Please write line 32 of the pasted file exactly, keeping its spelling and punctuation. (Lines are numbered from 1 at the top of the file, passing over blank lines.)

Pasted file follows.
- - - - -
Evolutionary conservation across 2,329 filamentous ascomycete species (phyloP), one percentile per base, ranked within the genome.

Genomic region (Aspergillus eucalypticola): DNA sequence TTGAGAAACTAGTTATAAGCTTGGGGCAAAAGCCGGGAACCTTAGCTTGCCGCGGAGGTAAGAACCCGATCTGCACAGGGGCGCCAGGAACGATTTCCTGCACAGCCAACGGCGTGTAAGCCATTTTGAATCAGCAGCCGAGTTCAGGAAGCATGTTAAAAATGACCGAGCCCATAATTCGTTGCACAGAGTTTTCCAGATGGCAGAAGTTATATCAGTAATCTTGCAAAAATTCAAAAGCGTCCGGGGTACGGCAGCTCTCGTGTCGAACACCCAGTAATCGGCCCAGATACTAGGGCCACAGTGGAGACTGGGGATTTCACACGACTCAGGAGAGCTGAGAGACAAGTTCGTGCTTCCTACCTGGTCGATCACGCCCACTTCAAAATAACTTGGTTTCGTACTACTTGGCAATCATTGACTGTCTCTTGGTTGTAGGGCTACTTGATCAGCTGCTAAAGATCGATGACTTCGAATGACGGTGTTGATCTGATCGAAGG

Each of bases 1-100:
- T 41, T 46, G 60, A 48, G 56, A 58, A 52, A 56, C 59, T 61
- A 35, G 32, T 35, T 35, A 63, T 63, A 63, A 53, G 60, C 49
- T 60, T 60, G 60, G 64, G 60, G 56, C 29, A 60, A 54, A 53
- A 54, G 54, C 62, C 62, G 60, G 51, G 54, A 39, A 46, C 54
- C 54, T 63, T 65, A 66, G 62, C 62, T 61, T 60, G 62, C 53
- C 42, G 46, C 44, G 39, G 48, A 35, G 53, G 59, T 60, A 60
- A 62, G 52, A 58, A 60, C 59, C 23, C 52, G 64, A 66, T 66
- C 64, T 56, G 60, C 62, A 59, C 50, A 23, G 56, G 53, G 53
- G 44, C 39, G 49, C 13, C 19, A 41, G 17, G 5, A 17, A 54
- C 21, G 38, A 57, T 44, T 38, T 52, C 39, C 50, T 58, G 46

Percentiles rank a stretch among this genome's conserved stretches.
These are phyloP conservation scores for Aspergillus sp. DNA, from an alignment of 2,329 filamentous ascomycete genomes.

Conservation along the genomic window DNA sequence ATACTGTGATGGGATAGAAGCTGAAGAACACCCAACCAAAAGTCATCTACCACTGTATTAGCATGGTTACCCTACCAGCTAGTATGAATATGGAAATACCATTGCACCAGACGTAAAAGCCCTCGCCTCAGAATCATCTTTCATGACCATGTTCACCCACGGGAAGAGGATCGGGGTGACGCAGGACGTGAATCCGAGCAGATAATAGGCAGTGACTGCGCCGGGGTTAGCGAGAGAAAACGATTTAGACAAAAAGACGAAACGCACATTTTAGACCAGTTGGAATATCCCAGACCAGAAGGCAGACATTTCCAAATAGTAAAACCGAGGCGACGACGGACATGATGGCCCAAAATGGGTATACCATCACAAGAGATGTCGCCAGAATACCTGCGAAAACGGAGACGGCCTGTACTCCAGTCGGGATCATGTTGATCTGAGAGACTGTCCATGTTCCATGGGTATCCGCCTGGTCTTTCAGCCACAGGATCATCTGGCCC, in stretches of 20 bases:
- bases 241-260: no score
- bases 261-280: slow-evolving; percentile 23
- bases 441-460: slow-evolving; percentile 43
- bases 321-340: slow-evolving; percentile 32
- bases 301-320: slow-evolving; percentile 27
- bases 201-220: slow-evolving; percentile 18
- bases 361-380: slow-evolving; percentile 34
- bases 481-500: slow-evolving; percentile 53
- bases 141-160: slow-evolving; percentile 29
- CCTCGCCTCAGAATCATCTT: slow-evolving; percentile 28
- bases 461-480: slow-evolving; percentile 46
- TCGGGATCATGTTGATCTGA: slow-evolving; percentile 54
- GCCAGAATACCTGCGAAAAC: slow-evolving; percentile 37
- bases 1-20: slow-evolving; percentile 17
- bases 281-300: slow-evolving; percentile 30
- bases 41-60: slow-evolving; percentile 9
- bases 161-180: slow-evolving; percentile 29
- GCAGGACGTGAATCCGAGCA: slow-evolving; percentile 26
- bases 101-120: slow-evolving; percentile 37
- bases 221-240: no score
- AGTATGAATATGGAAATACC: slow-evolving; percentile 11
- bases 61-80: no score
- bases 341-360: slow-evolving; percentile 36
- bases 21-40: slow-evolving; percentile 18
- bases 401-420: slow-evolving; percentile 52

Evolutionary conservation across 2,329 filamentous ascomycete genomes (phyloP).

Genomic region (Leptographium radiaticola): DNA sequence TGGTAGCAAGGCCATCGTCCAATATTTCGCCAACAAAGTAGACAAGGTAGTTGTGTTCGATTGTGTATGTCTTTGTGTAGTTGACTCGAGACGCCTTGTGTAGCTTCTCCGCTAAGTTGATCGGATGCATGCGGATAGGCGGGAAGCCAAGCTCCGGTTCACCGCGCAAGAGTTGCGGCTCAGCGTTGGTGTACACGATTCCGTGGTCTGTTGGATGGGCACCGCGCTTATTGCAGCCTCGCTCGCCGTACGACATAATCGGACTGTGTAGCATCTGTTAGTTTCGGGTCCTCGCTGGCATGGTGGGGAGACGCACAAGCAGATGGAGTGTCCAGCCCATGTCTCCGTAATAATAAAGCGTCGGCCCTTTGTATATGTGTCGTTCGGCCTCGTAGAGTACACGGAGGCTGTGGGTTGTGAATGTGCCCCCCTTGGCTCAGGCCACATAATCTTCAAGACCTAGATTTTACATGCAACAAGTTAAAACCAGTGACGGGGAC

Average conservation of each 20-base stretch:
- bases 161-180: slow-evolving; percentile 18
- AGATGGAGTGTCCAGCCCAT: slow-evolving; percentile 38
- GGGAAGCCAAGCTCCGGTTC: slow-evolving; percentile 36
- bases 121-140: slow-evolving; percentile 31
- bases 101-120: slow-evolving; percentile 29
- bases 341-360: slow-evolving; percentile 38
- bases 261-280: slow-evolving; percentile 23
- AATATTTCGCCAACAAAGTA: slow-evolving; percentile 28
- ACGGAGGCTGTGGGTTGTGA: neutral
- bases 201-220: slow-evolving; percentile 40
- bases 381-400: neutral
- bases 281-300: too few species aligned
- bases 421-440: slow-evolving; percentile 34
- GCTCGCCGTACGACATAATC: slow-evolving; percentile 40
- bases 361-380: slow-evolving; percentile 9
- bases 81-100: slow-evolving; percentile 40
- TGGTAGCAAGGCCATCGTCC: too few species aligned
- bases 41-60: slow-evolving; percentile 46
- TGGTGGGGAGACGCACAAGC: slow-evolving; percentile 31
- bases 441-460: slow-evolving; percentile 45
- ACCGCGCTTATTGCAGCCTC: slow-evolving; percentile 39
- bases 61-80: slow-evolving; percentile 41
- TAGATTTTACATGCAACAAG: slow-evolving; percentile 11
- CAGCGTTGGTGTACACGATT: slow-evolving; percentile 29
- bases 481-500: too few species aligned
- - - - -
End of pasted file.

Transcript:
- bases 41-60: slow-evolving; percentile 9